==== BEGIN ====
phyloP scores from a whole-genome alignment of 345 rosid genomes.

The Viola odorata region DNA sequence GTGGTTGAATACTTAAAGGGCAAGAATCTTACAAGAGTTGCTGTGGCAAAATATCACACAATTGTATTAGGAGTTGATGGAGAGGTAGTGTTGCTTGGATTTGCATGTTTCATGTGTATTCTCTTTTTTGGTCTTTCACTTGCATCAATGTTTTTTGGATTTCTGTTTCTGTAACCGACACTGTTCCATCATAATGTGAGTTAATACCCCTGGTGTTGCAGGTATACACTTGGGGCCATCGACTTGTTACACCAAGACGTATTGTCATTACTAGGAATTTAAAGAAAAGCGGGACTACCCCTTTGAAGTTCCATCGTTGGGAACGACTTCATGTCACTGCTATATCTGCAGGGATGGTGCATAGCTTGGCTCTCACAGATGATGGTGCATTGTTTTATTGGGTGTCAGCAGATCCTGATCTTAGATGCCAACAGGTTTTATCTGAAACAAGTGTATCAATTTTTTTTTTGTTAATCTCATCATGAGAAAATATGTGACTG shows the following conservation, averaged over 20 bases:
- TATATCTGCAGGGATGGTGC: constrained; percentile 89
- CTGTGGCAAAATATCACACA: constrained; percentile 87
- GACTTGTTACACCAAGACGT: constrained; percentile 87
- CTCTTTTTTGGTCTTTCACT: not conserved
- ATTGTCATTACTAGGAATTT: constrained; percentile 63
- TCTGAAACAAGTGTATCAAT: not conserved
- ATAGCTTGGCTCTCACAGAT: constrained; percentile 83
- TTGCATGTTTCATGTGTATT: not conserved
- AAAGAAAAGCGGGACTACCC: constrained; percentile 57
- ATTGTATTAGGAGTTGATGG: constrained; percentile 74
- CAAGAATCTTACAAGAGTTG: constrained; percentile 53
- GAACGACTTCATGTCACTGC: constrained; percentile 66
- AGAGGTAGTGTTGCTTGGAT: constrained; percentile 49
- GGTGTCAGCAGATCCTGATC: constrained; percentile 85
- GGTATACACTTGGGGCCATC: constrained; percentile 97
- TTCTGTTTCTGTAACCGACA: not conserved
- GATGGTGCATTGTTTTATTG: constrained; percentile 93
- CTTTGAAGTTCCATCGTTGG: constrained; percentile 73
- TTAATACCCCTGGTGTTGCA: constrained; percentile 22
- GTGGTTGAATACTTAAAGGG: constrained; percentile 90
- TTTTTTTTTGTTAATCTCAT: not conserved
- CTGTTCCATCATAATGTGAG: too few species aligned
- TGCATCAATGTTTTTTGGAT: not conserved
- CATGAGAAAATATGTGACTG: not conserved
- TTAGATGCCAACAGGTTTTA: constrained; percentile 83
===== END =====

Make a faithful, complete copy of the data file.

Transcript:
phyloP scores from a whole-genome alignment of 345 rosid genomes.

The Viola odorata region DNA sequence GTGGTTGAATACTTAAAGGGCAAGAATCTTACAAGAGTTGCTGTGGCAAAATATCACACAATTGTATTAGGAGTTGATGGAGAGGTAGTGTTGCTTGGATTTGCATGTTTCATGTGTATTCTCTTTTTTGGTCTTTCACTTGCATCAATGTTTTTTGGATTTCTGTTTCTGTAACCGACACTGTTCCATCATAATGTGAGTTAATACCCCTGGTGTTGCAGGTATACACTTGGGGCCATCGACTTGTTACACCAAGACGTATTGTCATTACTAGGAATTTAAAGAAAAGCGGGACTACCCCTTTGAAGTTCCATCGTTGGGAACGACTTCATGTCACTGCTATATCTGCAGGGATGGTGCATAGCTTGGCTCTCACAGATGATGGTGCATTGTTTTATTGGGTGTCAGCAGATCCTGATCTTAGATGCCAACAGGTTTTATCTGAAACAAGTGTATCAATTTTTTTTTTGTTAATCTCATCATGAGAAAATATGTGACTG shows the following conservation, averaged over 20 bases:
- TATATCTGCAGGGATGGTGC: constrained; percentile 89
- CTGTGGCAAAATATCACACA: constrained; percentile 87
- GACTTGTTACACCAAGACGT: constrained; percentile 87
- CTCTTTTTTGGTCTTTCACT: not conserved
- ATTGTCATTACTAGGAATTT: constrained; percentile 63
- TCTGAAACAAGTGTATCAAT: not conserved
- ATAGCTTGGCTCTCACAGAT: constrained; percentile 83
- TTGCATGTTTCATGTGTATT: not conserved
- AAAGAAAAGCGGGACTACCC: constrained; percentile 57
- ATTGTATTAGGAGTTGATGG: constrained; percentile 74
- CAAGAATCTTACAAGAGTTG: constrained; percentile 53
- GAACGACTTCATGTCACTGC: constrained; percentile 66
- AGAGGTAGTGTTGCTTGGAT: constrained; percentile 49
- GGTGTCAGCAGATCCTGATC: constrained; percentile 85
- GGTATACACTTGGGGCCATC: constrained; percentile 97
- TTCTGTTTCTGTAACCGACA: not conserved
- GATGGTGCATTGTTTTATTG: constrained; percentile 93
- CTTTGAAGTTCCATCGTTGG: constrained; percentile 73
- TTAATACCCCTGGTGTTGCA: constrained; percentile 22
- GTGGTTGAATACTTAAAGGG: constrained; percentile 90
- TTTTTTTTTGTTAATCTCAT: not conserved
- CTGTTCCATCATAATGTGAG: too few species aligned
- TGCATCAATGTTTTTTGGAT: not conserved
- CATGAGAAAATATGTGACTG: not conserved
- TTAGATGCCAACAGGTTTTA: constrained; percentile 83